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Hocking College Forestry Club to Cross the U.S. to Visit National and State Parks

by Tim Brunicardi on April 3, 2019

Hocking College Forestry Club about to embark on an exciting journey!

Sequoia National Park Photo from Sunset Point Spring 2017From May 3rd – 19th, 19 members of the Hocking College Forestry club will set off on a once in a lifetime trip to see the world’s largest trees as well as some other amazing natural wonders.

The first real destination along the route will be the Petrified Forest National Park in Arizona. Located within this park is blue mesa area, which contains a colorful display of highly erodible badland formations. The park’s main feature is one of the largest and most colorful concentrations of petrified wood in the world. Here students will see trees that once grew near the equator millions of years ago but through the long process of petrification, turned to stone.

The next destination will be the Grand Canyon National Park, where the Colorado River has cut a canyon over a mile deep through layers upon layers of once solid rock. Here the club will also be exposed to the dry shrub-land forests dominated by pinyon pine, junipers, and sage brush.

The trip will continue on into the dessert where Mojave National Preserve awaits. Here sand dunes, towering rock walls, cinder cone volcanoes, and Joshua tree forests abound in all directions.

Next up: The Sierra Nevada mountain range in California, where the world’s largest trees stand in Sequoia and Kings Canyon National Parks. These trees can stretch to nearly 40 feet in diameter and tower over 300 feet in height! The Sequoia trees are truly striking to view as they are in fact the largest trees in world and often times leave the viewer’s speechless. Neither words nor pictures can do these patriarchs justice. Within these parks also lay the beautiful granite peaks and ice carved valleys of Kings Canyon.

On lookers of a few Giant Sequoia Trees Spring 2017

Following this, the Redwoods state and national parks in northern California, hardly disappoint since they are filled with the tallest trees on planet earth, the coastal redwoods. These massive trees can reach nearly 400 feet in height yet surprisingly only have a root system around 8-12 feet deep. Fern Canyon is also nestled within the redwood parks where vertical cliff walls are covered in lush green ferns that reach crystal clear waters allowing visitors to reminisce of the days when dinosaurs walked the earth.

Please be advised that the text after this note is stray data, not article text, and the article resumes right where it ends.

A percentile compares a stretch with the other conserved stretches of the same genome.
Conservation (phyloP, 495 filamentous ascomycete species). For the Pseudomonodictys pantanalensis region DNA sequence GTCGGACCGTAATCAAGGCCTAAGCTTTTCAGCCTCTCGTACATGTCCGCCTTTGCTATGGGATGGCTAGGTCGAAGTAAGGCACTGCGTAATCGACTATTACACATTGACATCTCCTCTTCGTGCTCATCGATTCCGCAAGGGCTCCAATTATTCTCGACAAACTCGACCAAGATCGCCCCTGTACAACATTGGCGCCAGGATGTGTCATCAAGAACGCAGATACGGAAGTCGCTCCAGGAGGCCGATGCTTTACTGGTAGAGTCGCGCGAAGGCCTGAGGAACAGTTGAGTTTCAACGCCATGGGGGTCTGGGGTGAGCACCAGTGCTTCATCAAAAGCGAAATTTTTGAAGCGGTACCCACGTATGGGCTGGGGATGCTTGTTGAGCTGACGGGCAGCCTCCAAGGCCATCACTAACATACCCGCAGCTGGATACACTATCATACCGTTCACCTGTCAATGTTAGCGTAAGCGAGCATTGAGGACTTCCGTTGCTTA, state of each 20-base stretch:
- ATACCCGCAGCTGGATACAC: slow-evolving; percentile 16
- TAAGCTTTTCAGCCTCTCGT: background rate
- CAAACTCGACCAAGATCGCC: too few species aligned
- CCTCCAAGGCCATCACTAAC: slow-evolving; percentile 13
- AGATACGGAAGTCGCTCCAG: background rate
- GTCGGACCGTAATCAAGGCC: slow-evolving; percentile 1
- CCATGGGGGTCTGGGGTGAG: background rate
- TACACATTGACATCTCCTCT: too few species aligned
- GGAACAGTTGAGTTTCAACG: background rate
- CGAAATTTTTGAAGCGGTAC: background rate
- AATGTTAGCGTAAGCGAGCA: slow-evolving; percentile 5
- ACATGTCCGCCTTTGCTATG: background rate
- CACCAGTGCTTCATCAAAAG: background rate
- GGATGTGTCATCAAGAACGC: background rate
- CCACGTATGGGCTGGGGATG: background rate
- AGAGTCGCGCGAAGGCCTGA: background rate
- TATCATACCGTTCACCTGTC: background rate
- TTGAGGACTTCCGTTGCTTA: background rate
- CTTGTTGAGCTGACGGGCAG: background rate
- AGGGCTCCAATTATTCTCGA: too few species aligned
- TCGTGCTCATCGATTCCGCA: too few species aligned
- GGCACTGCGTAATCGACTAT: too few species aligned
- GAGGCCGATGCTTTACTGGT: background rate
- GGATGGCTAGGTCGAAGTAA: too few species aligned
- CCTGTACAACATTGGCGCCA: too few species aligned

Since there are no roads that stretch across the Pacific Ocean, the trip will turn back eastward towards Yellowstone National Park. Here students will be exposed to a number of breath taking views of rare wildlife and geological features.

bison close upStudents will have the opportunity to catch the mist from the eruption of the well-known Old Faithful Geyser and walk next to the multi-colored thermal pools aptly named grand prismatic and morning glory. With fortune, students should see bison, elk, antelope, deer, bear, and all sorts of other wild critters. This is awesome trip will surely provide the students with great memories that will last a lifetime.

As one would imagine, a trip of this nature requires a fair amount of expense. So students spend a great number of weekends working on behalf of the club to raise the necessary money. However, the club is not conducting the standard fundraising activities such as car washing or selling candy bars. Rather the club is involved in real world practical forestry experiences such as: planting trees, cutting grape vines, harvesting timber, splitting firewood, and removing hazard trees.

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